Health issues related to electromagnetic radiation exposure and chemical exposure

  • EMFacts Consultancy, founded in 1994 by Don Maisch, has produced a wide range of reports and papers dealing with various health issues related to human exposure to Electromagnetic Radiation.

    This website was established in 1997 as an independent source of information on the possible health and safety issues arising from human exposure to Electromagnetic Energy (EME).

    This consists of both 50 and 60 Hertz (Hz) Electromagnetic Fields (EMF) from our use of electricity and Radio-frequency/Microwave (RF/MW) Electromagnetic Radiation (EMR) from telecommunications.

    This site is designed to be utilized as a resource by individuals, groups, organisations and communities who are trying to empower themselves by gaining a better understanding of the complex issues involved with this important environmental issue.

    EMFacts Consultancy also offers a range of advisory services.
    Click here for further information.


Does The Internet Make You Dumb? Top German Neuroscientist Says Yes – And Forever

Source:EMF Refugee

BERLIN – Dr. Manfred Spitzer knows that people find his arguments provocative. In his first book, he warned parents of the very real dangers of letting their children spend too much time in front of the TV. Now, in a second book called Digitale Demenz [Digital Dementia], he’s telling them that teaching young kids finger-counting games is much better for them than letting them explore on a laptop.

Spitzer, 54, may be a member of the slide-rule generation that learned multiplication tables by heart, but his work as a neuropsychiatrist has shown him that when young children spend too much time using a computer, their brain development suffers and that the deficits are irreversible and cannot be made up for later in life.

South Korean doctors were the first to describe this phenomenon, and dubbed it digital dementia – whence the title of Spitzer’s book. Simplistically, the message can be summed up this way: the Internet makes you dumb. And it is of course a message that outrages all those who feel utterly comfortable in the digital world. In the aftermath of the publication of Spitzer’s book, they have lost no time venting their wrath across Germany.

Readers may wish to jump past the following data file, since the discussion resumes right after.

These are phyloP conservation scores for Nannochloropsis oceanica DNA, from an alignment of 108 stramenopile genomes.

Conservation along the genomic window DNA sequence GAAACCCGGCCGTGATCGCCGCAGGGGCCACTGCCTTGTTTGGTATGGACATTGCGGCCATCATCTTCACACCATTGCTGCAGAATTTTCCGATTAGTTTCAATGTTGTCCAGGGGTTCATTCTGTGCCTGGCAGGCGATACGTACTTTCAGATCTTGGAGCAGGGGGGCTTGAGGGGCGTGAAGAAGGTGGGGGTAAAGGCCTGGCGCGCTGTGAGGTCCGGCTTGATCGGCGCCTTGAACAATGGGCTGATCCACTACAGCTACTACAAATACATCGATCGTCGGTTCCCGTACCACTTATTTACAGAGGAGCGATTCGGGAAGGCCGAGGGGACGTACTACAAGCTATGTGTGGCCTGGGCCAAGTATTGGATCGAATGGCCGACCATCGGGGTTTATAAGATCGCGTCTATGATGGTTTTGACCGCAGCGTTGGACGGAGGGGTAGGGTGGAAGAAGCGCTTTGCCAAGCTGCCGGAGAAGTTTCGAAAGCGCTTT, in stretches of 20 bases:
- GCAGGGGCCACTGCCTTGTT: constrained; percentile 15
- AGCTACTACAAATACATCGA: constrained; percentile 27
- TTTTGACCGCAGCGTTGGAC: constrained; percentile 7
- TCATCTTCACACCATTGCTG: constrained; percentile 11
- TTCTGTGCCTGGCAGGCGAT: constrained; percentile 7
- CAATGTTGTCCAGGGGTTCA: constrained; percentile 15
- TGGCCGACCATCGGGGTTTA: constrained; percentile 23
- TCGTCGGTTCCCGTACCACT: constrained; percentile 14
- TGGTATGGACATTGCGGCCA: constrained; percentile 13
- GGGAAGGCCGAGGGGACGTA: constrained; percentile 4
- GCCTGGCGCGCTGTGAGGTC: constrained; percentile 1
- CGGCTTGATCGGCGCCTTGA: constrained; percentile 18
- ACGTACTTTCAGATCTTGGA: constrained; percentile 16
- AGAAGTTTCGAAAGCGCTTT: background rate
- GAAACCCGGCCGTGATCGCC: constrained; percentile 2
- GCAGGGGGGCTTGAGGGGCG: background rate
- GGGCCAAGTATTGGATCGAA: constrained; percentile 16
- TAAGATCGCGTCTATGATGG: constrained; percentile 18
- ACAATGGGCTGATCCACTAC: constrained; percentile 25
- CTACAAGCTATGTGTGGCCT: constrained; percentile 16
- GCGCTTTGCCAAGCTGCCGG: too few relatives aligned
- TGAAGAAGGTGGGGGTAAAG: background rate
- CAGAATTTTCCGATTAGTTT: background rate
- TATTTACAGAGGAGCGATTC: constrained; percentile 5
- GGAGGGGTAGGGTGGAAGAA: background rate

And yet Spitzer has accumulated a wealth of scientific information that gives his thesis solid underpinnings, and the studies and data he draws on offer more than enough room for consternation.


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Lennart Hardell: Moving radiofrequency radiation from Group 2B to 1 as a human carcinogen

From Lennart Hardell’s blog:


The carcinogenic effect of radiofrequency electromagnetic fields (RF-EMF) on humans was evaluated at a meeting during 24 – 31 May 2011 at the International Agency for Research on Cancer (IARC) at WHO in Lyon, France. The Working Group categorised RF-EMF from mobile phones, and from other devices that emit similar non-ionising electromagnetic fields, as a Group 2B, i.e. a ‘possible’, human carcinogen.

After that meeting supportive evidence has come from e.g. the French CERENAT study and also our recent publication on glioma. An increased risk for acoustic neuroma associated with use of wireless phones was published by our research group after the meeting giving pooled results of our study periods 1997-2003 and 2007-2009. Also other studies have reported similar findings.

We evaluated the Hill viewpoints on association and causation used in the 1960’s in the debate on lung cancer risk among smokers. Using these viewpoints our summary was that RF-EMF exposure should be a Group 1 carcinogen according to IARC criteria. There is now a petition to support that notion aiming at alerting IARC to classify such exposure to cause human cancer. Those who want to support the petition can follow this link.

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Louis Slesin on the current industry spin over powerline safety

Excerpt from Microwave News:

No Cancer Risk from Power Lines,
Says the New York Times
Big Score for Industry Scientists
December 1, 2014
Last updated
December 12, 2014

Still worried about power lines and cancer? That’s so retro, says the New York Times. You’re just stuck in the 1980’s.

This is what the “newspaper of record” wants you to know about the risk of childhood leukemia from power lines: A “fairly broad consensus among researchers holds that no significant threat to public health has materialized.”

The full message is told in a new 7+ minute video, produced by the Times’ RetroReport, which boasts a staff of 13 journalists and 10 contributors, led by Kyra Darnton. The video even credits a fact checker. What’s missing is the common sense to do some digging when reporting on a controversial issue.